Greek Minerals Sector Potential in 2013 and Beyond: an Overview editor’s note: as Greece’s economy remains moribund amidst the aftershocks of ‘austerity measures,’ the drive to privatize state assets and develop new industries is gripping the country. One such industry, mining, seems to have promise but is very controversial among locals due to environmental and other concerns. In this new study, we take a look at the sector, the international players involved, and the issues that could affect the development of this industry in Greece.

By Ioannis Michaletos

The Greek mineral sector is an overlooked, but developing industry in the country. Greece’s varied soil and geomorphic layers host a variety of minerals and metals. Some are rare, others are not, but all still have different industrial uses and financial value.

However, looming not far in the background of the public and political discussion of the mineral sector is the issue of how the perceived profitability of mineral exploitation is being affected by possible currency changes in years ahead. Although this aspect deserves a study of its own, it is interesting to keep in mind when considering why certain investments have or have not been made in the minerals sector at this time.

Strong Public Reaction to Mining Plans

The strong degree of public opposition to mining resurfaced recently, in the form of protests against ongoing gold investment by a Canadian company, Eldorado Gold. The company’s operations are in the Halkidiki region of northern Greece, an area noteworthy as a summer-tourism destination on the beaches of Kassandra and Sithonia peninsulas, and as host of the secluded monastic community of Mt Athos on the eponymous peninsula. The latter is the closest to the recent mining protest scene, in Ierissos village.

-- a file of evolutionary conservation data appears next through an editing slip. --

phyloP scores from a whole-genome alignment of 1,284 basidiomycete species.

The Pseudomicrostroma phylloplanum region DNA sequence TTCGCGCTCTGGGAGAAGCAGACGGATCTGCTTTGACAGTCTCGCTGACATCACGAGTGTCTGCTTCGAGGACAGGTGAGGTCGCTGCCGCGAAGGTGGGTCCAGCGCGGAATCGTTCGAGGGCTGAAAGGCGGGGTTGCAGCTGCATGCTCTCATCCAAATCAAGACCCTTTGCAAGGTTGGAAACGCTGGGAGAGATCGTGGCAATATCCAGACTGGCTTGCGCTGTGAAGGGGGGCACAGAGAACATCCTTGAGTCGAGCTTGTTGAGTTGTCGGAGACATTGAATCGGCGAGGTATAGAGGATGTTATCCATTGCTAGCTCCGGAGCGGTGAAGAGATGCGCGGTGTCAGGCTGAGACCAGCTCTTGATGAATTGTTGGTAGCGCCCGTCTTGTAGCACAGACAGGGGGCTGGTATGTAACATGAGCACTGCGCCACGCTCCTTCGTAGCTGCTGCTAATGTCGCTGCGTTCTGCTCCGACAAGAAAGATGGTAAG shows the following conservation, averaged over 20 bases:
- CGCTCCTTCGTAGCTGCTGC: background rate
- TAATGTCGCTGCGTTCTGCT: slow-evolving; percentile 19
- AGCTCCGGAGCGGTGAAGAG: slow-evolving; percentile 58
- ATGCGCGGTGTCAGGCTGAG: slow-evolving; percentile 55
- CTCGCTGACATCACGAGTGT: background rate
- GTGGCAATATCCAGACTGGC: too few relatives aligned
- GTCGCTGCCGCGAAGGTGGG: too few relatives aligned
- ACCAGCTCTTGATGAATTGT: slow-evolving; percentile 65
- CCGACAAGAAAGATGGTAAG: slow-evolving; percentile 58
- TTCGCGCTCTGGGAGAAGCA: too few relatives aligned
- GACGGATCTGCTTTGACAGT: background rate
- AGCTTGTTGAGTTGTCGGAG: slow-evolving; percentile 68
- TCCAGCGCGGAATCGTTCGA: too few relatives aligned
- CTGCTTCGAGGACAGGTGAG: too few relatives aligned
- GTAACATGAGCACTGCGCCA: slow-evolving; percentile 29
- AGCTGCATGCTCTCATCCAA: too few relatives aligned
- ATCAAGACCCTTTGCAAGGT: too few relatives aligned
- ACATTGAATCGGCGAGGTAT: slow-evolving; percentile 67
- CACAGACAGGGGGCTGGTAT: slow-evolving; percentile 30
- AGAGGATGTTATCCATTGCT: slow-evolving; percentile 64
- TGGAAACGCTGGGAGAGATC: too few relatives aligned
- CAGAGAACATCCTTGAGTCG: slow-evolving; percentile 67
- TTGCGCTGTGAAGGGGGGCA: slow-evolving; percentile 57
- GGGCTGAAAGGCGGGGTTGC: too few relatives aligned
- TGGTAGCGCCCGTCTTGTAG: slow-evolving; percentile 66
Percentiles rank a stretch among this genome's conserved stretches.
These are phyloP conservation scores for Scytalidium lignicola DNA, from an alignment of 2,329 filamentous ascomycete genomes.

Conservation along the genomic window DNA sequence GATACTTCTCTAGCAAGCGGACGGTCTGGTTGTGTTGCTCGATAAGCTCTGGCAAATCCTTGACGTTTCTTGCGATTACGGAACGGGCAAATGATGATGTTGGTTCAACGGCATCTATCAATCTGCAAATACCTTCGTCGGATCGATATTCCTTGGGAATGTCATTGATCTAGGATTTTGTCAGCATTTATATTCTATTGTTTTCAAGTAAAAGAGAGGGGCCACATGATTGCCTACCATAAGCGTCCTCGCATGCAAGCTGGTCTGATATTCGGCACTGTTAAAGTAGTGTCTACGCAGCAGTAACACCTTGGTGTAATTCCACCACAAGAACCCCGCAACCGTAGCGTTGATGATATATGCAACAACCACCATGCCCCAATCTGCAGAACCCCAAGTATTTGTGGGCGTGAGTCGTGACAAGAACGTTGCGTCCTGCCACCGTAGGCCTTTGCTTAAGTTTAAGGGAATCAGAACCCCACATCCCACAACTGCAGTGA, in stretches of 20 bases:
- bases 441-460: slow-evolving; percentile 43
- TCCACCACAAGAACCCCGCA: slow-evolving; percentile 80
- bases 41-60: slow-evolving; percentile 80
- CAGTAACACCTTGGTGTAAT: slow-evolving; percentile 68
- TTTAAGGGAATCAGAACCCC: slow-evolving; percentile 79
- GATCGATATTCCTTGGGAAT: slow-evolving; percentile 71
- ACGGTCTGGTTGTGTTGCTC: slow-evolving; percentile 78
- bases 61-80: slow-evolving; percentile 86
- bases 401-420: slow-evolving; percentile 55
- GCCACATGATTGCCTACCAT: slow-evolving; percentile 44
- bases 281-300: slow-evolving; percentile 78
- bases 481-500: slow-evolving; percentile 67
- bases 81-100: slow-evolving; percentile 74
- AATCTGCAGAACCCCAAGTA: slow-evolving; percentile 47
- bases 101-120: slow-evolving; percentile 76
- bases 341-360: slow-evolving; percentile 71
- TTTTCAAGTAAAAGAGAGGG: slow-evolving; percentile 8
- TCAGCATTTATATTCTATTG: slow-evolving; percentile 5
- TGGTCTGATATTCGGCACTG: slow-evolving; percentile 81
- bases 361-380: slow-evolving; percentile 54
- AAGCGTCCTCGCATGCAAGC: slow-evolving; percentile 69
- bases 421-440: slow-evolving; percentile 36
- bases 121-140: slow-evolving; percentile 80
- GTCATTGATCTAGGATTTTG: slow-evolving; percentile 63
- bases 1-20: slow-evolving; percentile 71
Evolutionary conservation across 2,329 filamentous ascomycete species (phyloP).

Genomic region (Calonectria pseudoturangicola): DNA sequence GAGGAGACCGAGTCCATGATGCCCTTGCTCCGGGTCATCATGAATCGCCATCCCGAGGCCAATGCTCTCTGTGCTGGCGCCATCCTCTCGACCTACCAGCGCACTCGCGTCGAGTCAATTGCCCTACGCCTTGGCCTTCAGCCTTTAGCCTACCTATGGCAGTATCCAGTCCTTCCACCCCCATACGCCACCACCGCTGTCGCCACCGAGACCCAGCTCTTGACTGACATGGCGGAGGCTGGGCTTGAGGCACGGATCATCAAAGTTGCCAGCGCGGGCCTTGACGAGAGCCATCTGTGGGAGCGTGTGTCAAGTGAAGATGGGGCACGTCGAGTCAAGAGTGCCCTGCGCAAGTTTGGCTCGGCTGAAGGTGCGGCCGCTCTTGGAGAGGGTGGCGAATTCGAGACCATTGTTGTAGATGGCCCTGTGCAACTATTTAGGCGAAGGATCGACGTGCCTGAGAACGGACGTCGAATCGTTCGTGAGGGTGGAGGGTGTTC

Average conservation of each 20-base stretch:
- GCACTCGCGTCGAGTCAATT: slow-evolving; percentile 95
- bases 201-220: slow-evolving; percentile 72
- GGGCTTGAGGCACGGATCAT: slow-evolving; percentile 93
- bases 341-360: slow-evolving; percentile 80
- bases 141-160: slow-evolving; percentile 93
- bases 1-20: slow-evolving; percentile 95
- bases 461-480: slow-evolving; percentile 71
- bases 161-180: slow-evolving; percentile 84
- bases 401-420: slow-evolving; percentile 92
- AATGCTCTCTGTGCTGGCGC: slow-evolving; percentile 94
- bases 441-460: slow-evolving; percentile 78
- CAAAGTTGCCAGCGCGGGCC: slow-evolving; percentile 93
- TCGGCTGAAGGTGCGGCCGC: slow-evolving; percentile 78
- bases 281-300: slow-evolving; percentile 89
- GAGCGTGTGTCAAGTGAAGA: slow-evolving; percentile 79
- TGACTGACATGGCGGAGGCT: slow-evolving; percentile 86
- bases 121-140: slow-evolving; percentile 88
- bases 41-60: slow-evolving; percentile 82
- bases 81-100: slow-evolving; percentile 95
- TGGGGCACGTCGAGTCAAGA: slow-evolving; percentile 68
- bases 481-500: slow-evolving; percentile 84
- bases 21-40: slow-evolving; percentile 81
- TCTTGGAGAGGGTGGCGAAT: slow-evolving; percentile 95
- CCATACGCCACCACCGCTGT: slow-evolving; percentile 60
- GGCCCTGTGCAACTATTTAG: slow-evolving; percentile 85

There, a fierce political battle ensued last month between protesters against the gold extraction project, including environmentalist groups, Leftist parties and supporters, as well as local residents protesting the potential destruction of the local tourist industry, which would be severely affected by mining in their view.

On the other hand, employees of the companies, the incumbent Greek government and most business associations supported the Canadian investment, and similarly are calling for a general boost in investments in the Greek mineral sector.

Still, the opposition has developed to a point where “commando-style” attacks by opposition activists occur against the premises of the companies, while the whole affair has divided the country between two sides, each having its own set of arguments and ferociously backing its claims in the national media. Thus the sectoral overview below will shed light not only on future investment opportunities, but also on other potential opportunities for political brinkmanship, as was the case recently at Ierissos.

Great Potential: Gold, Betonite, Lignite, Copper, Magnesium and More

The Greek state Institute for Geology and Mineral Exploration (IGME) has recently estimated the monetary value of the mineral reserves in the country as around $200 billion, with a distinct concentration of highly sought-after industrial minerals such as nickel, bauxite and gold.

The Eldorado Gold Corporation mentioned above is already developing a $1.8 billion project through 2016. Apart from gold extraction, it includes the exploitation of 700,000 tons of copper from its field. Also the Thrace region, and especially the Evros prefecture in the east near Turkey is estimated to contain another 420 tons of gold. However, public opposition is growing strong in this largely agricultural area as well.

Lignite is another mineral used mainly for consumption in electricity power stations of the DEI public power company, with Greece being both one of the largest producers and depositors of that type of coal in Europe, with around 55 million tons of annual production, and more than 7 billion tons of reserves.

Betonite and perlite are another two minerals used for the production of cement, and a Greek company named “A& B Argyrometalavmata Varytini”, is the global leader in their production. This is mostly from its sites on the islands of Milos and Kimolos. This mineral, a by-product of volcano geological formations, is mainly exported to the Asian markets. Another similar mineral is the “light stone,” with similar physical features. The island of Nisyros and the nearby island of Gyali have estimated reserves of 150 million tons (being entirely volcanically-formed islands). There production is carried out by the LAVA Metal Company.